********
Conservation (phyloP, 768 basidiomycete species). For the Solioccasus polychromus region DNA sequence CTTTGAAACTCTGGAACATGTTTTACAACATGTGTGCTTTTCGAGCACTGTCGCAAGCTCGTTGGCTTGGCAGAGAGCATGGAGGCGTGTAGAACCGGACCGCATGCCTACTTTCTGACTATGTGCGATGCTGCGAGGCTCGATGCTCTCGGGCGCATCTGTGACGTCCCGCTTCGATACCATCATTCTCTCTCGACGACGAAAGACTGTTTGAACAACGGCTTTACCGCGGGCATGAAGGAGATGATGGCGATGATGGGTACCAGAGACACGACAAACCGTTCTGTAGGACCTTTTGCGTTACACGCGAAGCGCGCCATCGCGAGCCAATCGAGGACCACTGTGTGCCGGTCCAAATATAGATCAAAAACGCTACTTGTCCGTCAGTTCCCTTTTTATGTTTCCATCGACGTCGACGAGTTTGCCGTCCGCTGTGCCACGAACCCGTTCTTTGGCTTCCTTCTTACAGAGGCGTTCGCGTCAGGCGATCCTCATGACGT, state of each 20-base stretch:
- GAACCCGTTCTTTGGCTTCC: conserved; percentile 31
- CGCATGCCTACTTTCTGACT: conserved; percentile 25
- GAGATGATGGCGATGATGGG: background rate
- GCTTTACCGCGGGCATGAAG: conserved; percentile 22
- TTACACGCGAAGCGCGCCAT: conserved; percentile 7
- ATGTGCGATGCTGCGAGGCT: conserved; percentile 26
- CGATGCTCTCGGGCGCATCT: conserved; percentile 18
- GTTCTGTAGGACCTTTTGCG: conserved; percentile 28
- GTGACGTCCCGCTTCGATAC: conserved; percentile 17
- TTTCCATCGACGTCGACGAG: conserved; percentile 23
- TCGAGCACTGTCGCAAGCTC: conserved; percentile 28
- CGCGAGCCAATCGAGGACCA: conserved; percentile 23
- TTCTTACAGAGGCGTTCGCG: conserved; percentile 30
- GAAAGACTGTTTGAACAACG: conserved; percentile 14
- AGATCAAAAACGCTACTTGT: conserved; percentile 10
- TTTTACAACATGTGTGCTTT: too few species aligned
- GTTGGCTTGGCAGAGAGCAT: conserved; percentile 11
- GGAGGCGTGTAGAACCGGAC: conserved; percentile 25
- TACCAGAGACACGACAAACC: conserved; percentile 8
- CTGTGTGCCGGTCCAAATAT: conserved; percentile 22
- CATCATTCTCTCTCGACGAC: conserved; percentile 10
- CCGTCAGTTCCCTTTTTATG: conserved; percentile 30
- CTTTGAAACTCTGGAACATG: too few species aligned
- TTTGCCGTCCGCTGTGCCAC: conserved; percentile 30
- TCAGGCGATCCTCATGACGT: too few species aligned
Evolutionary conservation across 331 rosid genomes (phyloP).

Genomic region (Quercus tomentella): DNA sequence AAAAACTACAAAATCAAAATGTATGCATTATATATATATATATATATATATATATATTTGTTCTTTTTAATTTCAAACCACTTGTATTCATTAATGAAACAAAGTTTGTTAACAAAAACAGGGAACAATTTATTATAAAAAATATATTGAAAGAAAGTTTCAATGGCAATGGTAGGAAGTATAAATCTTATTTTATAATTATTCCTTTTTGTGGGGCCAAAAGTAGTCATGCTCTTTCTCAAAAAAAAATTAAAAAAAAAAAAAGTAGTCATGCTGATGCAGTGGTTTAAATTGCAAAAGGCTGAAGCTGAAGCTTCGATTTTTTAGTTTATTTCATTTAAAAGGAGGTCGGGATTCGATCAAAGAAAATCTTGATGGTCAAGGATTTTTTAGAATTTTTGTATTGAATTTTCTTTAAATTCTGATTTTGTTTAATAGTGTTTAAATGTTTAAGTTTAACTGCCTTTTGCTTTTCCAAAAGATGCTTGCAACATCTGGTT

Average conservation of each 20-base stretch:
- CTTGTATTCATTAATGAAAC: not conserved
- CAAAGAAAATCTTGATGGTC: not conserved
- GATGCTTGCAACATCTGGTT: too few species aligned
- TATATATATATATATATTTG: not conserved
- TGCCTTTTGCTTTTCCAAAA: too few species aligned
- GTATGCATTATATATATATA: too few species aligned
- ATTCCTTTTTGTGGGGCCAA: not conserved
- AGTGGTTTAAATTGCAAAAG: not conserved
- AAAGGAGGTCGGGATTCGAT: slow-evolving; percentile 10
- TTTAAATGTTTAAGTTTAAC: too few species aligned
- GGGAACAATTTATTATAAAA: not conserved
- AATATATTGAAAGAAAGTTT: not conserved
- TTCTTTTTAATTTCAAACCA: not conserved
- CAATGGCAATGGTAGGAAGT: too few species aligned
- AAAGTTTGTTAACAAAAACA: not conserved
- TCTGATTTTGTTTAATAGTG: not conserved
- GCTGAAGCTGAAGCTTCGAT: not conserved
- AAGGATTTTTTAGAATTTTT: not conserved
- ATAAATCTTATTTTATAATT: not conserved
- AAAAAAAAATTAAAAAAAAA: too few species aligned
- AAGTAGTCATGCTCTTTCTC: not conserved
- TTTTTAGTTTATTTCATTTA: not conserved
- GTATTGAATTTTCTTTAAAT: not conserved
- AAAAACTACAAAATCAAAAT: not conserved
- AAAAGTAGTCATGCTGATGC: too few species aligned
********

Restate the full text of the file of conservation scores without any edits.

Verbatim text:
Conservation (phyloP, 768 basidiomycete species). For the Solioccasus polychromus region DNA sequence CTTTGAAACTCTGGAACATGTTTTACAACATGTGTGCTTTTCGAGCACTGTCGCAAGCTCGTTGGCTTGGCAGAGAGCATGGAGGCGTGTAGAACCGGACCGCATGCCTACTTTCTGACTATGTGCGATGCTGCGAGGCTCGATGCTCTCGGGCGCATCTGTGACGTCCCGCTTCGATACCATCATTCTCTCTCGACGACGAAAGACTGTTTGAACAACGGCTTTACCGCGGGCATGAAGGAGATGATGGCGATGATGGGTACCAGAGACACGACAAACCGTTCTGTAGGACCTTTTGCGTTACACGCGAAGCGCGCCATCGCGAGCCAATCGAGGACCACTGTGTGCCGGTCCAAATATAGATCAAAAACGCTACTTGTCCGTCAGTTCCCTTTTTATGTTTCCATCGACGTCGACGAGTTTGCCGTCCGCTGTGCCACGAACCCGTTCTTTGGCTTCCTTCTTACAGAGGCGTTCGCGTCAGGCGATCCTCATGACGT, state of each 20-base stretch:
- GAACCCGTTCTTTGGCTTCC: conserved; percentile 31
- CGCATGCCTACTTTCTGACT: conserved; percentile 25
- GAGATGATGGCGATGATGGG: background rate
- GCTTTACCGCGGGCATGAAG: conserved; percentile 22
- TTACACGCGAAGCGCGCCAT: conserved; percentile 7
- ATGTGCGATGCTGCGAGGCT: conserved; percentile 26
- CGATGCTCTCGGGCGCATCT: conserved; percentile 18
- GTTCTGTAGGACCTTTTGCG: conserved; percentile 28
- GTGACGTCCCGCTTCGATAC: conserved; percentile 17
- TTTCCATCGACGTCGACGAG: conserved; percentile 23
- TCGAGCACTGTCGCAAGCTC: conserved; percentile 28
- CGCGAGCCAATCGAGGACCA: conserved; percentile 23
- TTCTTACAGAGGCGTTCGCG: conserved; percentile 30
- GAAAGACTGTTTGAACAACG: conserved; percentile 14
- AGATCAAAAACGCTACTTGT: conserved; percentile 10
- TTTTACAACATGTGTGCTTT: too few species aligned
- GTTGGCTTGGCAGAGAGCAT: conserved; percentile 11
- GGAGGCGTGTAGAACCGGAC: conserved; percentile 25
- TACCAGAGACACGACAAACC: conserved; percentile 8
- CTGTGTGCCGGTCCAAATAT: conserved; percentile 22
- CATCATTCTCTCTCGACGAC: conserved; percentile 10
- CCGTCAGTTCCCTTTTTATG: conserved; percentile 30
- CTTTGAAACTCTGGAACATG: too few species aligned
- TTTGCCGTCCGCTGTGCCAC: conserved; percentile 30
- TCAGGCGATCCTCATGACGT: too few species aligned
Evolutionary conservation across 331 rosid genomes (phyloP).

Genomic region (Quercus tomentella): DNA sequence AAAAACTACAAAATCAAAATGTATGCATTATATATATATATATATATATATATATATTTGTTCTTTTTAATTTCAAACCACTTGTATTCATTAATGAAACAAAGTTTGTTAACAAAAACAGGGAACAATTTATTATAAAAAATATATTGAAAGAAAGTTTCAATGGCAATGGTAGGAAGTATAAATCTTATTTTATAATTATTCCTTTTTGTGGGGCCAAAAGTAGTCATGCTCTTTCTCAAAAAAAAATTAAAAAAAAAAAAAGTAGTCATGCTGATGCAGTGGTTTAAATTGCAAAAGGCTGAAGCTGAAGCTTCGATTTTTTAGTTTATTTCATTTAAAAGGAGGTCGGGATTCGATCAAAGAAAATCTTGATGGTCAAGGATTTTTTAGAATTTTTGTATTGAATTTTCTTTAAATTCTGATTTTGTTTAATAGTGTTTAAATGTTTAAGTTTAACTGCCTTTTGCTTTTCCAAAAGATGCTTGCAACATCTGGTT

Average conservation of each 20-base stretch:
- CTTGTATTCATTAATGAAAC: not conserved
- CAAAGAAAATCTTGATGGTC: not conserved
- GATGCTTGCAACATCTGGTT: too few species aligned
- TATATATATATATATATTTG: not conserved
- TGCCTTTTGCTTTTCCAAAA: too few species aligned
- GTATGCATTATATATATATA: too few species aligned
- ATTCCTTTTTGTGGGGCCAA: not conserved
- AGTGGTTTAAATTGCAAAAG: not conserved
- AAAGGAGGTCGGGATTCGAT: slow-evolving; percentile 10
- TTTAAATGTTTAAGTTTAAC: too few species aligned
- GGGAACAATTTATTATAAAA: not conserved
- AATATATTGAAAGAAAGTTT: not conserved
- TTCTTTTTAATTTCAAACCA: not conserved
- CAATGGCAATGGTAGGAAGT: too few species aligned
- AAAGTTTGTTAACAAAAACA: not conserved
- TCTGATTTTGTTTAATAGTG: not conserved
- GCTGAAGCTGAAGCTTCGAT: not conserved
- AAGGATTTTTTAGAATTTTT: not conserved
- ATAAATCTTATTTTATAATT: not conserved
- AAAAAAAAATTAAAAAAAAA: too few species aligned
- AAGTAGTCATGCTCTTTCTC: not conserved
- TTTTTAGTTTATTTCATTTA: not conserved
- GTATTGAATTTTCTTTAAAT: not conserved
- AAAAACTACAAAATCAAAAT: not conserved
- AAAAGTAGTCATGCTGATGC: too few species aligned